QNX 2014 technology concept car - infotainment system

Konfigurierbares Instrumente-Cluster
Das digitale Instrumente-Cluster kann dynamisch angepasst werden und zeigt Wegbeschreibungen in Echtzeit, eingehende Telefonanrufe, Videos der Front- und Heck-Bordkameras, Drehzahl- und Geschwindigkeitsmesser sowie weitere virtuelle Instrumente an. Via Tastendruck auf dem Lenkrad werden sogar empfangene Textnachrichten vorgelesen; so behält der Fahrer seine Augen auf der Straße:

QNX 2014 technology concept car - cluster

Darüber hinaus können mit der “virtuellen Bordmechanik” des Clusters Statusinformationen wie Reifendruck, Bremsverschleiß sowie Treibstoff-, Öl- und Scheibenwaschwasserstand abgerufen werden:

Wenn Sie an weiteren Informationen über die zahlreichen Features des Concept Cars interessiert sind, lesen Sie hier und hier unsere vorangegangenen Blogbeiträge.

Wir freuen uns, Sie in Ludwigsburg begrüßen zu dürfen! Alle weiteren Termine der Europa-Tour des Concept Cars erhalten Sie hier auf unserem Blog.

Tuesday, June 2, 2015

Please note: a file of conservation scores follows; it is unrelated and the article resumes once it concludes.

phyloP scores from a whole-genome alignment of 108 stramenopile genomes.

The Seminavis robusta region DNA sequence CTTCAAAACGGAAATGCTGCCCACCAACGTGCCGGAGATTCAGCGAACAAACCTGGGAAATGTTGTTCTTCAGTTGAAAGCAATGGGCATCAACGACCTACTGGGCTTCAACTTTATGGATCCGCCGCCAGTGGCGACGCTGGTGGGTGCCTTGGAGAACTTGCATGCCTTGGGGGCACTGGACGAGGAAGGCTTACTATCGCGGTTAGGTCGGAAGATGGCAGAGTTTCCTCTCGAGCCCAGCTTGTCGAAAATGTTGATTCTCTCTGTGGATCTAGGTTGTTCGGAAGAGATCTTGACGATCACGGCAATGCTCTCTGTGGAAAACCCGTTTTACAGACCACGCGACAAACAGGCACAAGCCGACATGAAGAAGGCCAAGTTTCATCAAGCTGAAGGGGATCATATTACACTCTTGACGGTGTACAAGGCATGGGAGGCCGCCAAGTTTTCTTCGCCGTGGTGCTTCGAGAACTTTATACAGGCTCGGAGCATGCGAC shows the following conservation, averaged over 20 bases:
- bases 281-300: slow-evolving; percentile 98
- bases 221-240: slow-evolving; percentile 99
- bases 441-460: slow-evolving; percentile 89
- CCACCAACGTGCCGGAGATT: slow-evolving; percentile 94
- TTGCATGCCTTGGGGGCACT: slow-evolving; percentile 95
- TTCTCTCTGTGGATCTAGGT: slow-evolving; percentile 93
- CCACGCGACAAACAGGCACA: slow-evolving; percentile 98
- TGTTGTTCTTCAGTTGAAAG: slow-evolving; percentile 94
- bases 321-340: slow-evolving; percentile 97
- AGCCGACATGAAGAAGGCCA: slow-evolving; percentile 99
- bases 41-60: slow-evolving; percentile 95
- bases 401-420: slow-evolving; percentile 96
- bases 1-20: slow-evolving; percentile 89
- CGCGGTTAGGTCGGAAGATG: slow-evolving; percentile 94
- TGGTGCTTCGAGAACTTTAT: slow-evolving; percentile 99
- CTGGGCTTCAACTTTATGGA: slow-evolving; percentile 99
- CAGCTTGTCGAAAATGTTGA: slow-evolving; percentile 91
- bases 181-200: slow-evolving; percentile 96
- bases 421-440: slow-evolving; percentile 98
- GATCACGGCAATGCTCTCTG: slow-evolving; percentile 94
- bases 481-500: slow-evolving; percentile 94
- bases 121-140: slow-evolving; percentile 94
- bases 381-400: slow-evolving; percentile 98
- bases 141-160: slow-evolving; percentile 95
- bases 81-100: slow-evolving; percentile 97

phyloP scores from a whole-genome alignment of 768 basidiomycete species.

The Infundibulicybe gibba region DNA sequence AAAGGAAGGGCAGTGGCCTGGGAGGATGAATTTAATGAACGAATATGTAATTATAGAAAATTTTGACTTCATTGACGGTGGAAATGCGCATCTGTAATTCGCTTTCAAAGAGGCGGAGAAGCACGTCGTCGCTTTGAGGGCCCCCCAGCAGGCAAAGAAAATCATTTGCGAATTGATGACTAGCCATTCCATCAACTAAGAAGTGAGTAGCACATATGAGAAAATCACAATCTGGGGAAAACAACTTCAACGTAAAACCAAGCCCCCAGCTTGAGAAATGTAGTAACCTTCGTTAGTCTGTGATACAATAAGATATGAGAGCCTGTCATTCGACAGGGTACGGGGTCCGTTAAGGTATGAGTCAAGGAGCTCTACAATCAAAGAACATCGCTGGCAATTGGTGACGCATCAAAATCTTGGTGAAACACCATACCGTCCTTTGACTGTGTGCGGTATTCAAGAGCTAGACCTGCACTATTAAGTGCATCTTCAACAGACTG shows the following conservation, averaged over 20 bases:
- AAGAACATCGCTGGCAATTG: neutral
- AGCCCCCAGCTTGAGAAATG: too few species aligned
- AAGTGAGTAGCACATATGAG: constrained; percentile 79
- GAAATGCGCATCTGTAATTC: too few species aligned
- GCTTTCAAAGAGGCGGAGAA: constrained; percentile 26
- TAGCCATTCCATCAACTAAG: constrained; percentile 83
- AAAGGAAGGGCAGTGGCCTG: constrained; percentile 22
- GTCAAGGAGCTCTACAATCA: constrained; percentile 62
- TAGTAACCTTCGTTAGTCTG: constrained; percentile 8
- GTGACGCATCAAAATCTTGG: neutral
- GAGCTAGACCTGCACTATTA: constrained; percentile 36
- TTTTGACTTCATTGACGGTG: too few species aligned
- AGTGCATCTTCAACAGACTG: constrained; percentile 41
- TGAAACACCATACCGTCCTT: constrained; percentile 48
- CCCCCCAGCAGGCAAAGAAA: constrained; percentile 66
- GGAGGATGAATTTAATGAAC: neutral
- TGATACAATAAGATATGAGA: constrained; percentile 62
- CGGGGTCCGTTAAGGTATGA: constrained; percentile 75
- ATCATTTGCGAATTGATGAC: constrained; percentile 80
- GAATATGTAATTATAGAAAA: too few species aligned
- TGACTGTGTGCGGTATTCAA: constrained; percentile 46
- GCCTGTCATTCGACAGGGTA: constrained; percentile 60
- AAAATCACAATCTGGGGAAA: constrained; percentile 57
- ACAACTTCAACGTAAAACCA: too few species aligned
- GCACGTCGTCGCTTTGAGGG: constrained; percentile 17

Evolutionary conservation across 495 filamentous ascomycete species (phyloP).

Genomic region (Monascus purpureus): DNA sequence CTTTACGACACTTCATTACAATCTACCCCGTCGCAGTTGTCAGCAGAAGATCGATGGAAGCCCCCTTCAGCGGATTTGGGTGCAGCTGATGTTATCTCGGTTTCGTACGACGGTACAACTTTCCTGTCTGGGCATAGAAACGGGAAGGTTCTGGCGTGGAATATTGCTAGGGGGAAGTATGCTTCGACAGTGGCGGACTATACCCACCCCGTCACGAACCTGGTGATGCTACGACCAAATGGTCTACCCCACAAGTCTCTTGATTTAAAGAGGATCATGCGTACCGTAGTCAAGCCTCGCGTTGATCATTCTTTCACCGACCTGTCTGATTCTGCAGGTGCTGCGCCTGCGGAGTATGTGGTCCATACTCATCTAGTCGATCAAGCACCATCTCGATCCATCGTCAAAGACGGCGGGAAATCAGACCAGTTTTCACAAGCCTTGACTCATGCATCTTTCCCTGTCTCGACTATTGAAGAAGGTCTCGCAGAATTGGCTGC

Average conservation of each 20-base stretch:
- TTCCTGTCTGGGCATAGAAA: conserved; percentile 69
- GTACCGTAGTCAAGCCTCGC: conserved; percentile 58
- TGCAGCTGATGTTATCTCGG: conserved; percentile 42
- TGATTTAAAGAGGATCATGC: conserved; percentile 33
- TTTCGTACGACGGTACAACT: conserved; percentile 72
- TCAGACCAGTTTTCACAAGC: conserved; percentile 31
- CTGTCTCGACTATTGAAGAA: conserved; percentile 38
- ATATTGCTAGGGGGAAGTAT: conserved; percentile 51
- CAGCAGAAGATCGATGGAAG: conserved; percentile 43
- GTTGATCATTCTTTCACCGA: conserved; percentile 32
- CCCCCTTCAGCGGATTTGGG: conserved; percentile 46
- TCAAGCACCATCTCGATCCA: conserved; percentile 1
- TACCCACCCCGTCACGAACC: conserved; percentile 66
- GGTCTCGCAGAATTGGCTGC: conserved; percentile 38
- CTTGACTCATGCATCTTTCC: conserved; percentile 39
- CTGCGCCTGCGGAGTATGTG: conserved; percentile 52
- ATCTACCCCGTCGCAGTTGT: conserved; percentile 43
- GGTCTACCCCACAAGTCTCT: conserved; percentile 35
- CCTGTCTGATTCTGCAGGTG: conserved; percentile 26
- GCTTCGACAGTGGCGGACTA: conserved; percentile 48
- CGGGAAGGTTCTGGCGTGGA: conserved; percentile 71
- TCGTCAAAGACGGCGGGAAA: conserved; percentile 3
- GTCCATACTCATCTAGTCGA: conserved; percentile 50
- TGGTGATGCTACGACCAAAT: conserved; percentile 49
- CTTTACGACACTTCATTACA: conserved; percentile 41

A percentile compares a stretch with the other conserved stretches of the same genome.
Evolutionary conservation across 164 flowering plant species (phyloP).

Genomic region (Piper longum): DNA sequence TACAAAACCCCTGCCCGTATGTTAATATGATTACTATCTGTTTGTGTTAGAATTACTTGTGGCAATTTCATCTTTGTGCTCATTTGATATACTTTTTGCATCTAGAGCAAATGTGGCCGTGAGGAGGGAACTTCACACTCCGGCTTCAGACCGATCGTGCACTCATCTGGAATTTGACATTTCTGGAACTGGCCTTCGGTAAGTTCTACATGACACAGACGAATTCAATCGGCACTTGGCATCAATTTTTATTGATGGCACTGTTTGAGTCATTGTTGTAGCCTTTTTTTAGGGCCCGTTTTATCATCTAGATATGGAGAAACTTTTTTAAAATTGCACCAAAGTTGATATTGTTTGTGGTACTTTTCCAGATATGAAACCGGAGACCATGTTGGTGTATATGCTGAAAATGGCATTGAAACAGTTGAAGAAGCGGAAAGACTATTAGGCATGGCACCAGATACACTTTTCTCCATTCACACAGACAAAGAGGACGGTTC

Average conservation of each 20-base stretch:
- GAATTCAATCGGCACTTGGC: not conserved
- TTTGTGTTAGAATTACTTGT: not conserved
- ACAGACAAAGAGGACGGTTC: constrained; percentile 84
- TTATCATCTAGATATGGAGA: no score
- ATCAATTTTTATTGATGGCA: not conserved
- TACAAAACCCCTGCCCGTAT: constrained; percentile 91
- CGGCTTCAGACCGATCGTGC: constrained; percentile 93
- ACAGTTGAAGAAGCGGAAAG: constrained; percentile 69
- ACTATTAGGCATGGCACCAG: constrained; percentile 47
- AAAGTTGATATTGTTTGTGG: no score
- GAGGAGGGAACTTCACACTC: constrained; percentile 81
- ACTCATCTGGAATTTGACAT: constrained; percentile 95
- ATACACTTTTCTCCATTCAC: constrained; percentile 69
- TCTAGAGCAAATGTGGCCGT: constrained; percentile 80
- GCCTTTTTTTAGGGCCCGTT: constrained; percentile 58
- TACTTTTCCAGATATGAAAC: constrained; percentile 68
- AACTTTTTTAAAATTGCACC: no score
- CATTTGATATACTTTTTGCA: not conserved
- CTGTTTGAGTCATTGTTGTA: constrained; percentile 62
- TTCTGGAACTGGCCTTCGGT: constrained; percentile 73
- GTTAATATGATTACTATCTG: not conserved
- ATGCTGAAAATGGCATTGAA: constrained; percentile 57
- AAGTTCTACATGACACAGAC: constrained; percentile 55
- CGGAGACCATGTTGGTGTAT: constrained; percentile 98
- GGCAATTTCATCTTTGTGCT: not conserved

Digital instrument clusters and the road to autonomous driving

Guest post by Walter Sullivan, head of Innovation Lab, Silicon Valley, Elektrobit Automotive

Autonomous driving requires new user experience interfaces, always on connectivity, new system architectures and reliable security. In addition to these requirements, the real estate in the car is changing as we move towards autonomous driving, and the traditional display is being replaced by head up displays (HUD), digital instrument clusters, and other screens. The digital cluster is where automakers can blend traditional automotive status displays (such as odometer, speed, etc.) with safety features, entertainment, and navigation, providing a more personalized, safe, comfortable, and enjoyable driving experience.

For autonomous vehicles, the human-machine interface (HMI) will change with the level of autonomy. Until vehicles are fully autonomous, all the traditional functions of the in-car HMI must be covered and driver distraction needs to be minimized. As we progress through piloted drive towards full autonomy, additional functions are taking center stage in the instrument cluster: driver assistance (distance to vehicle in front, speed limit, optimized time to destination/fuel consumption, object detection, etc.).

The digital instrument cluster brings a number of benefits to the driver experience including:
  • Comfort: The more information that a driver has about the route, right before his or her eyes, the more comfortable the drive. Digital clusters that provide map data, not just routing guidance but information on the nearest gas station, traffic, upcoming toll roads, etc., give the most comfort by empowering the driver with the information needed to get to the destination quickly and safely.